In a typically rambling screed about… something, Cohen, who recently became the first man to connect the dots between Miley Cyrus’ MTV Video Music Awards performance and what he likes to call “the so-called Steubenville rape” that happened one full year earlier, Cohen unleashes some choice nonsense thoughts on “Chris Christie’s Tea Party Problem.” In it, he ostensibly looks at the New Jersey’s governor’s political future and declares that “At the moment, it is Cruz, not Christie, who has seized the imagination of Iowa Republicans.” He also lets loose a truly outstanding array of bizarre assessments of prominent political figures, calling Sarah Palin “the Alaska quitter who, I think, actually now lives in Arizona,” Rick Santorum a man who’s “neither cuddly nor moderate” and Christie “too Joisey for the tea party — too brash, as well.”

But the true kicker of the piece comes near the end, when he swerves away from concern trolling Chris Christie to laughably state “Today’s GOP is not racist” — a declaration that the antics of party members would seem to contradict –and to consider what must be “troubling” the Tea Party right now. “People with conventional views must repress a gag reflex when considering the mayor-elect of New York,” he writes, “a white man married to a black woman and with two biracial children. (Should I mention that Bill de Blasio’s wife, Chirlane McCray, used to be a lesbian?) This family represents the cultural changes that have enveloped parts — but not all — of America. To cultural conservatives, this doesn’t look like their country at all.”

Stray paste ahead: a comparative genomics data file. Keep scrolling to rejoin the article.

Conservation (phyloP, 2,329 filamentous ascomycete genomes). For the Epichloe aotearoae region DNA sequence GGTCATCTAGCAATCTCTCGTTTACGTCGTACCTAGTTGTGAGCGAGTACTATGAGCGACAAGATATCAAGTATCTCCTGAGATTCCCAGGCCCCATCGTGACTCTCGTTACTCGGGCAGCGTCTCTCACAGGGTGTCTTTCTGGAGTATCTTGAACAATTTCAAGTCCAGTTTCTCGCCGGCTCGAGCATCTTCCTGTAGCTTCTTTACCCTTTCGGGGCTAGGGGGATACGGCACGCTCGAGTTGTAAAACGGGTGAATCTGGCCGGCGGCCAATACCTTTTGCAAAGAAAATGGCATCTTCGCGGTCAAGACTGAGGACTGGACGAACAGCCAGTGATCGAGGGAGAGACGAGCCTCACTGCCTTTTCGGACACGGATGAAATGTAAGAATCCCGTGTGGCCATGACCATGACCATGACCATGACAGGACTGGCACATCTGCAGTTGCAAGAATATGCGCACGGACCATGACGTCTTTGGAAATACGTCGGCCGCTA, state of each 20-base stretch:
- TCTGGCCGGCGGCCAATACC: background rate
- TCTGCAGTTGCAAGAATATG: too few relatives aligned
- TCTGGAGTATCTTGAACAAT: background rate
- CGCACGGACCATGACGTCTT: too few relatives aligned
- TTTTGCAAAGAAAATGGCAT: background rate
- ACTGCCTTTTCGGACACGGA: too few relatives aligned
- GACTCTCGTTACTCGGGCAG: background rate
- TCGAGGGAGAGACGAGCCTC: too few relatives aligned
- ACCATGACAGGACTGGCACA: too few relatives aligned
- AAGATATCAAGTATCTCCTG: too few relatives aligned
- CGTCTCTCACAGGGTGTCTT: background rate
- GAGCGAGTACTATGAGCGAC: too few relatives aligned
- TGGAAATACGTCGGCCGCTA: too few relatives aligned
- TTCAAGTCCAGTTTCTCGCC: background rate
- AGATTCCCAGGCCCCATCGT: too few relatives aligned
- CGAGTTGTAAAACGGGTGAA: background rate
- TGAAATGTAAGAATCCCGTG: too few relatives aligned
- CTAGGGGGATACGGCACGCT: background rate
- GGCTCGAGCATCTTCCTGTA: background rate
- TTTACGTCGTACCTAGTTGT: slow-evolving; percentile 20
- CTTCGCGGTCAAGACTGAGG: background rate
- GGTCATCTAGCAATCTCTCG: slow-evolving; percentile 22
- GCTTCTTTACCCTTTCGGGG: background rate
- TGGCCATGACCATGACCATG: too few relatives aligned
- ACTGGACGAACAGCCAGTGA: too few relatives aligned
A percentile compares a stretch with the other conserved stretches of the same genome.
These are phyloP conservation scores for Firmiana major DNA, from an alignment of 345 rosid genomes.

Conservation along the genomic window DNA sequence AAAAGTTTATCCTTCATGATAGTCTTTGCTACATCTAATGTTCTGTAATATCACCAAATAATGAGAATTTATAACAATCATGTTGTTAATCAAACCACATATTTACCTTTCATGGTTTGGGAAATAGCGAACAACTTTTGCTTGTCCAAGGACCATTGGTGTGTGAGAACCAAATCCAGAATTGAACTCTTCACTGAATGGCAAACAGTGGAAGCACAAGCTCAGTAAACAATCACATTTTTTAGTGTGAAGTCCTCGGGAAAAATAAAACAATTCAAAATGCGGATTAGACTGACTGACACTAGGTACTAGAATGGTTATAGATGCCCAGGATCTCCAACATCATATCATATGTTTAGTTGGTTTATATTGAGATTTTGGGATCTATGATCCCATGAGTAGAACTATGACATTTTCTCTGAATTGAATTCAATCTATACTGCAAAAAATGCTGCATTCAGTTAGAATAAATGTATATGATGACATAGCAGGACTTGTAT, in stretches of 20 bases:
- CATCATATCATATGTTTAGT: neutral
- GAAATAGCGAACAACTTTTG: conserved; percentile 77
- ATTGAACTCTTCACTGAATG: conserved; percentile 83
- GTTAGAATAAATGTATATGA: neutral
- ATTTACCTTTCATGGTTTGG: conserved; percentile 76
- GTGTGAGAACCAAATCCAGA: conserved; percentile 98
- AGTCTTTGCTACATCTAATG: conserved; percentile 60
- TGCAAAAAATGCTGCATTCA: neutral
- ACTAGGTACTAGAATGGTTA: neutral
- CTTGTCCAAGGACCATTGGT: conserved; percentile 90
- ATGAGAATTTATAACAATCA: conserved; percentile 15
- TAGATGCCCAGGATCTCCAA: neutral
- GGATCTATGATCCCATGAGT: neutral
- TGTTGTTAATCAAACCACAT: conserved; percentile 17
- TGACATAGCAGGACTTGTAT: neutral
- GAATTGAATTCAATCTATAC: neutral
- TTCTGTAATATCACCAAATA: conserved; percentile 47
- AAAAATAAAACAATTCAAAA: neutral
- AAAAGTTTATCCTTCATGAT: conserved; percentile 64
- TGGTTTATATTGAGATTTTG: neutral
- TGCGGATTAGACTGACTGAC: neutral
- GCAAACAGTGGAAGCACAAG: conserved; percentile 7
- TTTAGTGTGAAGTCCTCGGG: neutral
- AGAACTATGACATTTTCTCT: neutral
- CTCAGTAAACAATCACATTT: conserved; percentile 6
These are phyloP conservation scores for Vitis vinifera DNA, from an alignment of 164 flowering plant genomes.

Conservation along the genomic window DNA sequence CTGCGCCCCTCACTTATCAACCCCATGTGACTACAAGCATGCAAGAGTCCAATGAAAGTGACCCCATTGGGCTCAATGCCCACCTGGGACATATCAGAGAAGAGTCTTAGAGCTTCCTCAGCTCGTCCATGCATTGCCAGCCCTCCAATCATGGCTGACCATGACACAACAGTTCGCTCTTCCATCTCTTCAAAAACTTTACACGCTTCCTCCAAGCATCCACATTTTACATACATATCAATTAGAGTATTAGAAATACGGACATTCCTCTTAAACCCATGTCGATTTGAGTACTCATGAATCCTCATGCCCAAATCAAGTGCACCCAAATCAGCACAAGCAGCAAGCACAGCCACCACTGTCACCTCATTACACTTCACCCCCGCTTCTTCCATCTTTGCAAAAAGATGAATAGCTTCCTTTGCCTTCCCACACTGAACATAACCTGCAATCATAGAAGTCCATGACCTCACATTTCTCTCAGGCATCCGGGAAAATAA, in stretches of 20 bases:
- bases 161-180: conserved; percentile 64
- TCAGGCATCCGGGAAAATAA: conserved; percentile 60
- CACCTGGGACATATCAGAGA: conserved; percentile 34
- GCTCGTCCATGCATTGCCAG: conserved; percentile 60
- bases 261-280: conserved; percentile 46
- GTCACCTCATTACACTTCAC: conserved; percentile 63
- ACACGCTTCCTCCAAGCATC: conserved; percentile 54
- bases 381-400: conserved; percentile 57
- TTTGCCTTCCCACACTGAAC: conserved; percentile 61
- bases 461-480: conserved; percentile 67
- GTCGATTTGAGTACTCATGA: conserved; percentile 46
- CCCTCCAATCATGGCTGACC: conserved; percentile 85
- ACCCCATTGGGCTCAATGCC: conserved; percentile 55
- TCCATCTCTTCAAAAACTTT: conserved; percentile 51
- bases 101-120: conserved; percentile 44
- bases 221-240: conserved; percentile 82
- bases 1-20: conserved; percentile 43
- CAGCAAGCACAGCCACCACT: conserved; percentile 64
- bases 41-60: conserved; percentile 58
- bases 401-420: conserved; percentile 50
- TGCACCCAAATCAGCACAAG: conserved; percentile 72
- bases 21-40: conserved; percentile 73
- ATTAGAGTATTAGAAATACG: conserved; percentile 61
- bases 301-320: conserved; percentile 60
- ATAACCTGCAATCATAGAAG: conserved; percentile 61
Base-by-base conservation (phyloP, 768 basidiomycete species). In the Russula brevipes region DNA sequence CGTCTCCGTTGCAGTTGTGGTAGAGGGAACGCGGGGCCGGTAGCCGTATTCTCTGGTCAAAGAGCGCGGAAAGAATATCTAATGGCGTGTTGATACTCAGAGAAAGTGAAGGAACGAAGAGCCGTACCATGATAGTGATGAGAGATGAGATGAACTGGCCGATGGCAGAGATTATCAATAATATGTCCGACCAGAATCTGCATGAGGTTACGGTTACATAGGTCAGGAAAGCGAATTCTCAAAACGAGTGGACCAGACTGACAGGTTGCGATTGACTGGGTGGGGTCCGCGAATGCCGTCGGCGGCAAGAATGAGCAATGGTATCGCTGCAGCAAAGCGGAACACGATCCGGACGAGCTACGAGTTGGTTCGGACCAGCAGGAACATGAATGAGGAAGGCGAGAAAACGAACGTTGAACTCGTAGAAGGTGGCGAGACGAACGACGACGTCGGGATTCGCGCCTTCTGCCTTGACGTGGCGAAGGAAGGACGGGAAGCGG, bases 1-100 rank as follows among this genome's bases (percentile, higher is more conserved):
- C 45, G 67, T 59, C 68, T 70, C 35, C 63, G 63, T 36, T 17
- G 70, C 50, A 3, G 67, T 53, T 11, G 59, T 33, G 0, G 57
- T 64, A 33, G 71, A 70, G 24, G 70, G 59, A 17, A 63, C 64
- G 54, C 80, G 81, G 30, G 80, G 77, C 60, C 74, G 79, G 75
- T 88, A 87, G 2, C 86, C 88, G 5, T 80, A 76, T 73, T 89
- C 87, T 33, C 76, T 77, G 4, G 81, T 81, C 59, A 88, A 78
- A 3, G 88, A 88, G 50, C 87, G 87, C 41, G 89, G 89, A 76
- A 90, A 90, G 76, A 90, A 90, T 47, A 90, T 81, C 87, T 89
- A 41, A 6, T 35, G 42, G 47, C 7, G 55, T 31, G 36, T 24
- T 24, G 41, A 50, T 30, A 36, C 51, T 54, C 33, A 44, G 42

Cohen would likely argue he’s just calling it like he sees it – reporting on incredibly offensive ideologies but not engaging in them himself. And hey, you want to suggest that political extremists might have a problem with a high profile mixed family? You might be right. Look how berserkers they went over that Cheerios commercial. 

But we all know this isn’t Jon Stewart on “The Daily Show,” brightly announcing that “I think New York City might be ready for a charismatic biracial family with their own signature, synchronized dance moves.” This is Richard Cohen — a guy who thinks that “conventional” people would have a vomit response to a mixed marriage – and who then parenthetically throws in a little gay panic to boot. Because in his mind, being a backward moron is “conventional.”